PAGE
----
Singularity, corrupted.

“I can remember putting on the headset for the first time and the computer talking to me and telling me what to do. It was creepy at first, but that feeling really only lasted a day or so. Then you were used to it, and the job really did get easier. Manna never pushed you around, never yelled at you. The girls liked it because Manna didn’t hit on them either. Manna simply asked you to do something, you did it, you said, “OK”, and Manna asked you to do the next step. Each step was easy. You could go through the whole day on autopilot, and Manna made sure that you were constantly doing something. At the end of the shift Manna always said the same thing. “You are done for today. Thank you for your help.” Then you took off your headset and put it back on the rack to recharge. The first few minutes off the headset were always disorienting — there had been this voice in your head telling you exactly what to do in minute detail for six or eight hours. You had to turn your brain back on to get out of the restaurant.”

This fragment is from “Manna”, a sci-fi story by Marshall Brain.

“The place is immense. Cold, cavernous. Silent, despite thousands of people quietly doing their picking, or standing along the conveyors quietly packing or box-taping, nothing noisy but the occasional whir of a passing forklift. My scanner tells me in what exact section—there are nine merchandise sections, so sprawling that there’s a map attached to my ID badge—of vast shelving systems the item I’m supposed to find resides. It also tells me how many seconds it thinks I should take to get there. Dallas sector, section yellow, row H34, bin 22, level D: wearable blanket. Battery-operated flour sifter. Twenty seconds. I count how many steps it takes me to speed-walk to my destination: 20. At 5-foot-9, I’ve got a decently long stride, and I only cover the 20 steps and locate the exact shelving unit in the allotted time if I don’t hesitate for one second or get lost or take a drink of water before heading in the right direction as fast as I can walk or even occasionally jog. Olive-oil mister. Male libido enhancement pills. Rifle strap. Who the fuck buys their paper towels off the internet? Fairy calendar. Neoprene lunch bag. Often as not, I miss my time target.”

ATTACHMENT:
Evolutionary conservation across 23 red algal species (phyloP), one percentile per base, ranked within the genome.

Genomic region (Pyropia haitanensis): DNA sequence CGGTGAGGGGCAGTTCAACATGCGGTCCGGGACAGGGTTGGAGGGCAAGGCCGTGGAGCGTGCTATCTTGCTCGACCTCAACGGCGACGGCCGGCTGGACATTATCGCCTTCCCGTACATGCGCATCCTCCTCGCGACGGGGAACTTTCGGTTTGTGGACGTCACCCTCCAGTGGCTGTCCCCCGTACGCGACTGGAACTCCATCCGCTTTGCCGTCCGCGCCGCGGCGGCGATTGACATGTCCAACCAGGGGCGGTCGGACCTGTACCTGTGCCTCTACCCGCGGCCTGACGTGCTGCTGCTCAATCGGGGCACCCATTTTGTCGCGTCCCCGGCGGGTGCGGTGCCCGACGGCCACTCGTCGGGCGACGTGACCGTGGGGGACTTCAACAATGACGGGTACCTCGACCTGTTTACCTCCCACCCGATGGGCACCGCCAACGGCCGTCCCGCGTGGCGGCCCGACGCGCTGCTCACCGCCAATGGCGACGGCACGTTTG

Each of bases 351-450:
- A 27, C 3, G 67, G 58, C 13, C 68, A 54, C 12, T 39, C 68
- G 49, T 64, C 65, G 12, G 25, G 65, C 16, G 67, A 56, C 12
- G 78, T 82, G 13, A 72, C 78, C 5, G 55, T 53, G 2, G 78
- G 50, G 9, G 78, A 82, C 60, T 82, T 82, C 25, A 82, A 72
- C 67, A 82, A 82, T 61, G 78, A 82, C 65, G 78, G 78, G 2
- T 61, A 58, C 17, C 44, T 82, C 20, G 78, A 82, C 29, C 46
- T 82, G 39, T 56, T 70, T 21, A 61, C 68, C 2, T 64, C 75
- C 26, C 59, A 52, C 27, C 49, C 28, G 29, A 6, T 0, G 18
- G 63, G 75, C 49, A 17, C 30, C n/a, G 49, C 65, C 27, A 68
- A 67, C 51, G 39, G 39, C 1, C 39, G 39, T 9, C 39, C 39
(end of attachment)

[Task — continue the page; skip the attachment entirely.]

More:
This is a fragment from “I Was a Warehouse Wage Slave”, an article by Mac McClelland for Mother Jones.

You’re a thinking human being. You draw up your own conclusions.